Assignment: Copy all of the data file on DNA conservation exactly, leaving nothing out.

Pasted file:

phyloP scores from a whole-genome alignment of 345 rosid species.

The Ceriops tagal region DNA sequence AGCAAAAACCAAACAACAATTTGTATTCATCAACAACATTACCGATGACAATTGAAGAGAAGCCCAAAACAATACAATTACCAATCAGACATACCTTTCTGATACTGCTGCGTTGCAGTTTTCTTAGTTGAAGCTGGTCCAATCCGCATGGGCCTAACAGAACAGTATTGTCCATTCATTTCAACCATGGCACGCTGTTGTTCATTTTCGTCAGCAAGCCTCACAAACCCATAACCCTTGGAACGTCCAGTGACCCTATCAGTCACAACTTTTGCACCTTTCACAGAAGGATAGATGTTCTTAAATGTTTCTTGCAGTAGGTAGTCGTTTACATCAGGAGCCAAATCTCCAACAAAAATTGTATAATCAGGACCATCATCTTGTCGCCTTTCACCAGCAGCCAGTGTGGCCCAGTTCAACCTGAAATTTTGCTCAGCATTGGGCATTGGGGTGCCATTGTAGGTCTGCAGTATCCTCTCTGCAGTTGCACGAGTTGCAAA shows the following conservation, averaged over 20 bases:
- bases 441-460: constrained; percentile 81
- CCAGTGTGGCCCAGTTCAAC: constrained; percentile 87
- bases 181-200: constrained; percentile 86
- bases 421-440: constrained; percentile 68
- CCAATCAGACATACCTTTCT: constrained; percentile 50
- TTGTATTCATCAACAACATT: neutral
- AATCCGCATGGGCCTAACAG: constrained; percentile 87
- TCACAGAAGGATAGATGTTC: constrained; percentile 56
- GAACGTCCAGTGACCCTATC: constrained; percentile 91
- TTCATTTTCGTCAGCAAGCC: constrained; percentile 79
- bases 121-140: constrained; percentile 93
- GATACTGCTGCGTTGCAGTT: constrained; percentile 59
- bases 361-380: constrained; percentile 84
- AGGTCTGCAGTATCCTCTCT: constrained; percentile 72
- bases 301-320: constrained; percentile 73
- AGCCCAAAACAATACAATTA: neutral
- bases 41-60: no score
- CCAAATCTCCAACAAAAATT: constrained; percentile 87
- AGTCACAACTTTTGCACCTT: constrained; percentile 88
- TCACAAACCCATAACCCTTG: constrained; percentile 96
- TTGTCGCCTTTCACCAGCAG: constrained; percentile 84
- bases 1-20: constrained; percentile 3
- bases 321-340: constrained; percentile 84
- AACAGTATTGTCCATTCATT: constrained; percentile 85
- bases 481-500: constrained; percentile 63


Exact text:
phyloP scores from a whole-genome alignment of 345 rosid species.

The Ceriops tagal region DNA sequence AGCAAAAACCAAACAACAATTTGTATTCATCAACAACATTACCGATGACAATTGAAGAGAAGCCCAAAACAATACAATTACCAATCAGACATACCTTTCTGATACTGCTGCGTTGCAGTTTTCTTAGTTGAAGCTGGTCCAATCCGCATGGGCCTAACAGAACAGTATTGTCCATTCATTTCAACCATGGCACGCTGTTGTTCATTTTCGTCAGCAAGCCTCACAAACCCATAACCCTTGGAACGTCCAGTGACCCTATCAGTCACAACTTTTGCACCTTTCACAGAAGGATAGATGTTCTTAAATGTTTCTTGCAGTAGGTAGTCGTTTACATCAGGAGCCAAATCTCCAACAAAAATTGTATAATCAGGACCATCATCTTGTCGCCTTTCACCAGCAGCCAGTGTGGCCCAGTTCAACCTGAAATTTTGCTCAGCATTGGGCATTGGGGTGCCATTGTAGGTCTGCAGTATCCTCTCTGCAGTTGCACGAGTTGCAAA shows the following conservation, averaged over 20 bases:
- bases 441-460: constrained; percentile 81
- CCAGTGTGGCCCAGTTCAAC: constrained; percentile 87
- bases 181-200: constrained; percentile 86
- bases 421-440: constrained; percentile 68
- CCAATCAGACATACCTTTCT: constrained; percentile 50
- TTGTATTCATCAACAACATT: neutral
- AATCCGCATGGGCCTAACAG: constrained; percentile 87
- TCACAGAAGGATAGATGTTC: constrained; percentile 56
- GAACGTCCAGTGACCCTATC: constrained; percentile 91
- TTCATTTTCGTCAGCAAGCC: constrained; percentile 79
- bases 121-140: constrained; percentile 93
- GATACTGCTGCGTTGCAGTT: constrained; percentile 59
- bases 361-380: constrained; percentile 84
- AGGTCTGCAGTATCCTCTCT: constrained; percentile 72
- bases 301-320: constrained; percentile 73
- AGCCCAAAACAATACAATTA: neutral
- bases 41-60: no score
- CCAAATCTCCAACAAAAATT: constrained; percentile 87
- AGTCACAACTTTTGCACCTT: constrained; percentile 88
- TCACAAACCCATAACCCTTG: constrained; percentile 96
- TTGTCGCCTTTCACCAGCAG: constrained; percentile 84
- bases 1-20: constrained; percentile 3
- bases 321-340: constrained; percentile 84
- AACAGTATTGTCCATTCATT: constrained; percentile 85
- bases 481-500: constrained; percentile 63